For months, as officials from the ratings agency Standard & Poor's sought information from the Obama administration, Treasury administration officials – the ones in charge of selling US debt - worried that the ratings agency would downgrade its long term outlook on the United States debt . They went so far as to ask S&P to hold off until President Obama was able to offer a serious proposal to reduce the debt, sources told ABC News.
John Chambers, a managing director at Standard & Poor's, tells ABC News that the ratings agency had looked to see how serious the US government was about its debt by primarily focusing on President Obama’s Fiscal Commission report, which was published in December 2010, and President Obama’s FY2012 budget.
“The Fiscal Commission report was robust,” Chambers said, “but it was not warmly embraced by the executive or legislative branches of the government.”
President Obama put forward his FY2012 budget in February, proposing $1 trillion in deficit reduction over the next decade, which Chambers said the S&P committee found “disappointing.”
Three weeks ago, Rep. Paul Ryan, R-Wisc., pledged more than four times that amount -- $4.4 trillion in deficit reduction over 10 years.
S&P officials thought these two points of view seemed unbridgeable and prepared to change the long term rating of US debt from “stable” to “negative.”
Obama administration officials asked S&P to hold off on issuing its report until after the President Obama and Congress had completed negotiating over the rest of the FY2011 budget, after which the president was planning to make a more serious deficit reduction proposal -- $4 trillion over 12 years -- than had been in his original proposal. Administration officials hoped that would convince the S&P officials that a compromise with Republicans was possible.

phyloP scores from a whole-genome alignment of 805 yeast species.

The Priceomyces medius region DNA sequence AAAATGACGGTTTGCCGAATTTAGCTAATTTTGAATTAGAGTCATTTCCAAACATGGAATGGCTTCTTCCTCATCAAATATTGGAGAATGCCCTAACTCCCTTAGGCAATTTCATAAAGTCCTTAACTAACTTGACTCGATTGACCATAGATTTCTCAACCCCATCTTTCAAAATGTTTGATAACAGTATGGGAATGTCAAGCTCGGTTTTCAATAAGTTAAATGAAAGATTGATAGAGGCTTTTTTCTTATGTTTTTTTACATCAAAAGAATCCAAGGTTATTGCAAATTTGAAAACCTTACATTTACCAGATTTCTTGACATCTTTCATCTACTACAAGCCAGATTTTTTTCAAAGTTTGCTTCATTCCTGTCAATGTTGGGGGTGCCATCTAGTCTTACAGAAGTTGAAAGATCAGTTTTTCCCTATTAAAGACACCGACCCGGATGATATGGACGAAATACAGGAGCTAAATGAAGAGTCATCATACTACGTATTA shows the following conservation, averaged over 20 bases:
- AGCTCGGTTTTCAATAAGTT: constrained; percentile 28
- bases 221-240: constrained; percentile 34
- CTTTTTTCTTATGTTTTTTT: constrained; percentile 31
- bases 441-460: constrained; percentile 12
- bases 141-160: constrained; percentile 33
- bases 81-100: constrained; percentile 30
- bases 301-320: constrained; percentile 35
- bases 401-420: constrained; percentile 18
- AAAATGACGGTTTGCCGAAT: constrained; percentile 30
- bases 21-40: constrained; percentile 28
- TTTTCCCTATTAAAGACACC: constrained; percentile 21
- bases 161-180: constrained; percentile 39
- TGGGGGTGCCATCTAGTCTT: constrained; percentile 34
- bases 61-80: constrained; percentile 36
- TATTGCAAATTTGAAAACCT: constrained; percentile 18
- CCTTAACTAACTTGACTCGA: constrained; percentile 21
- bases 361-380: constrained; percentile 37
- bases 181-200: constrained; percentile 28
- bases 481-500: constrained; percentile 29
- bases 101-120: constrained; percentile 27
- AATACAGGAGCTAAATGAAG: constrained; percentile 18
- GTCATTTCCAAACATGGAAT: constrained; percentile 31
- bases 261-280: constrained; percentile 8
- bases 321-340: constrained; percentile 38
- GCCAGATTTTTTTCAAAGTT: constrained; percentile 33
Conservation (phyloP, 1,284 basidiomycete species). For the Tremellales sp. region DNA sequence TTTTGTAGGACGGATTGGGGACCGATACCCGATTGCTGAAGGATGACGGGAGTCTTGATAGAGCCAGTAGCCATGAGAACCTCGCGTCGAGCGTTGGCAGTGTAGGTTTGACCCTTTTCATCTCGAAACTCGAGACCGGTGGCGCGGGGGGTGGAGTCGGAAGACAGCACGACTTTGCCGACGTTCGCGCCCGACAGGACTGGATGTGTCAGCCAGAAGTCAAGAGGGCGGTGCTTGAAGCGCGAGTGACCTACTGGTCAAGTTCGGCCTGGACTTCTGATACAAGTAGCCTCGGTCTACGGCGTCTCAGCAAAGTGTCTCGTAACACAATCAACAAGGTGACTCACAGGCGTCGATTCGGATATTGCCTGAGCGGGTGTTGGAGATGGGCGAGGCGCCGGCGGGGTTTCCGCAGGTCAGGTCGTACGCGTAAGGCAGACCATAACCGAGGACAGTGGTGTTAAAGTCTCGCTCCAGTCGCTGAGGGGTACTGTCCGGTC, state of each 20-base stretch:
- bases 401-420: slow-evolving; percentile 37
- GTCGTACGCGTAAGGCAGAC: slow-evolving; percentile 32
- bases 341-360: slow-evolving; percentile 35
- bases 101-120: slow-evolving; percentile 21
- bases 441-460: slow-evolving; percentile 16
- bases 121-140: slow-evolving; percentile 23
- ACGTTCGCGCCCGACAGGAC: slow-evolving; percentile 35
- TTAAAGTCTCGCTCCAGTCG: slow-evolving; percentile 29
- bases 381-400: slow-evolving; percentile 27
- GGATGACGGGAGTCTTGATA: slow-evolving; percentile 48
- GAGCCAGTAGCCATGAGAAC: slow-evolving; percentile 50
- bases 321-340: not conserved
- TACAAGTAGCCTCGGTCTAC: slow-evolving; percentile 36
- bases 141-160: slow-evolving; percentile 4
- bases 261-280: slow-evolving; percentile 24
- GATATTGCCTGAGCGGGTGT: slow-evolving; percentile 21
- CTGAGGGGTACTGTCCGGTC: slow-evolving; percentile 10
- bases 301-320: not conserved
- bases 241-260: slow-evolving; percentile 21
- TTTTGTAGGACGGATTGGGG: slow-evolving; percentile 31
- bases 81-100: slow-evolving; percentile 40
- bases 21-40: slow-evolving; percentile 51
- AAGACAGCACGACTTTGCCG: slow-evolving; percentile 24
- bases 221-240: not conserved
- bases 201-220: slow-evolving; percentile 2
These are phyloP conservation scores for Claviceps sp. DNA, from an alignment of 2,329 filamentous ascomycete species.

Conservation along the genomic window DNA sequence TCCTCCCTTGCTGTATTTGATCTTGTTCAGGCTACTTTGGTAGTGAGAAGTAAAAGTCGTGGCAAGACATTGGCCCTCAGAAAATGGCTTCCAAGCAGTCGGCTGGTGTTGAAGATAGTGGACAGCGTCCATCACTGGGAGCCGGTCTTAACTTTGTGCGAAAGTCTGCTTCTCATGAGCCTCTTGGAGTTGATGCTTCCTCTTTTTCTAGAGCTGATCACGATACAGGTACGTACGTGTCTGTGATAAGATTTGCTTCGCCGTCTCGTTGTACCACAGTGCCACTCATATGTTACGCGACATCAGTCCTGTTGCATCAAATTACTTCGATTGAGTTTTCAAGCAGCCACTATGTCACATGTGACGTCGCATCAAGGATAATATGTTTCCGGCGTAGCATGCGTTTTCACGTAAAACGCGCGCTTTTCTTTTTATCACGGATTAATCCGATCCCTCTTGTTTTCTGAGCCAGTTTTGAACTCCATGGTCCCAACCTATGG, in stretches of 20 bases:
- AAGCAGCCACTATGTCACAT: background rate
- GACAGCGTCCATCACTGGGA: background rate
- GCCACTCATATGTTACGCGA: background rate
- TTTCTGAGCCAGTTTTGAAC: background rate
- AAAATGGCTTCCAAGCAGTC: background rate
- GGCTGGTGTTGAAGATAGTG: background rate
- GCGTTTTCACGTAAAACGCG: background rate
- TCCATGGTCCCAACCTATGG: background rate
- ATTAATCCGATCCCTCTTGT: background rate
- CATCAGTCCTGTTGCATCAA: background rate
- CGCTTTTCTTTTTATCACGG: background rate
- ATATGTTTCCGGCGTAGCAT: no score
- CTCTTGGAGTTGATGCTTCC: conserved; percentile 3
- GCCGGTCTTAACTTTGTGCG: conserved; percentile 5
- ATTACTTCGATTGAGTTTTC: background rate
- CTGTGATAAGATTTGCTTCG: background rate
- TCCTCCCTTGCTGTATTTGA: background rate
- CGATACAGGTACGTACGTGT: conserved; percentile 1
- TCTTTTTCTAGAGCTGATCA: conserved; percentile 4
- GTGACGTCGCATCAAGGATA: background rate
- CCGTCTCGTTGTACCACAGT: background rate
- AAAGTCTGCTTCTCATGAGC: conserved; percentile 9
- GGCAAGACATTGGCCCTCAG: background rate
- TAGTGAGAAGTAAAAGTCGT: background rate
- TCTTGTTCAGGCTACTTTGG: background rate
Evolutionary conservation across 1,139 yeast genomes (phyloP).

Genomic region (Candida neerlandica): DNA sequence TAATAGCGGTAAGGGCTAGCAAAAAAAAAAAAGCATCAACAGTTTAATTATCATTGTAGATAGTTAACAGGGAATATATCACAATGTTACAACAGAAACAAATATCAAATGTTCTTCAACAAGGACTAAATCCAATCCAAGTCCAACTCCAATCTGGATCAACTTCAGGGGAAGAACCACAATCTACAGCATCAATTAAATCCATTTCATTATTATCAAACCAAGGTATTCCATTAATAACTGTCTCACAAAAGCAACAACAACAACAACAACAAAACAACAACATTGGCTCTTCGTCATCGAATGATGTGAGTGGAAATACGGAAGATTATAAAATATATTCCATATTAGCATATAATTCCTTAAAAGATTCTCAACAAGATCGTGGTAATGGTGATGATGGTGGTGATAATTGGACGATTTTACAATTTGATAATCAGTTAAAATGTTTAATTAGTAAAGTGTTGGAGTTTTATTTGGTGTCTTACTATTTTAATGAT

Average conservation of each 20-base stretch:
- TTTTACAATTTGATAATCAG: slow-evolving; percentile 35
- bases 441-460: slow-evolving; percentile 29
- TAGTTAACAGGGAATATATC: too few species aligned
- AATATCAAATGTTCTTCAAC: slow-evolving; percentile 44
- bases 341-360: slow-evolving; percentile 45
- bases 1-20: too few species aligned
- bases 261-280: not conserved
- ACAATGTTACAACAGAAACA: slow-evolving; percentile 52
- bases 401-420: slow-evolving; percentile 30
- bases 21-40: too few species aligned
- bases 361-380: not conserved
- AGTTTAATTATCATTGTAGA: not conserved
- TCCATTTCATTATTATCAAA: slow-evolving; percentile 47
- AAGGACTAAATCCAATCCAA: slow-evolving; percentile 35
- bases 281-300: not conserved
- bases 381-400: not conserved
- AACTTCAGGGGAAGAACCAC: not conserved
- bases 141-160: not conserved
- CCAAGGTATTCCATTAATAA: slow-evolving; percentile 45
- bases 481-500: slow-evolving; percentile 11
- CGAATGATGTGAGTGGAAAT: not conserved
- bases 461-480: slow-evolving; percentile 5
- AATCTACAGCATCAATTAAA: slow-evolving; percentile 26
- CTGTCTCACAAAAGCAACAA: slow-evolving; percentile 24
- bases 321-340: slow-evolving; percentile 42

But while they waited for this presentation from the president, S&P officials saw President Obama and Congress locked in an intense budget negotiation over a relatively paltry $38.5 billion in spending cuts – one that threatened to shut down the government and only averted at the 11 th hour.
This “dismayed” S&P officials, sources close to the process said.
S&P officials waited until President Obama gave his speech, which Republicans criticized as overly partisan and harsh in tone.
“The good news is part of the Republican leadership and the administration have put forward plans with similar fiscal targets,” Chambers said. “However when you look at the content of the proposals and the initial starting positions of this debate they’re pretty far apart.”
Chambers says the S&P committee also “fears delays or the dilution of the proposals.”
On Monday, the agency issued its report. The long-term rating would now be negative.
"Because the U.S. has, relative to its 'AAA' peers, what we consider to be very large budget deficits and rising government indebtedness and the path to addressing these is not clear to us, we have revised our outlook on the long-term rating to negative from stable," S&P said in a statement.
S&P, notably, does not take a position on how the deficit problem be solved – on that the agency is agnostic, having praised Germany and the UK for their governments’ approaches, which include tax increases.
Treasury Secretary Tim Geithner took to the airwaves Tuesday to discuss how compromise with Republicans was possible, even if S&P officials were skeptical.
"What I would say to people around the world and to Americans, to businessmen, to investors around the world,” Geithner told CNBC, (is) “that the president recognizes and the leadership in the Congress recognize that we have to start to bring these deficits down. Now, we can do that. That's within our capacity to do."
Presidential hopeful and former Massachusetts Republican Gov. Mitt Romney, who is hoping to sell himself to the American people in 2012 as a can-do businessman who knows how to make the economy work, today told a radio interviewed that S&P “just downgraded their view for the future of America” and called for President Obama to “sit down and personally meet with S&P” as he said he did as governor of Massachusetts.
“How they rate our debt and how they rate our future as a nation will affect our interest costs that we end up paying,” Romney told KCBQ’s Mark Larson show, “and will affect homeowners and borrowers all over the country.”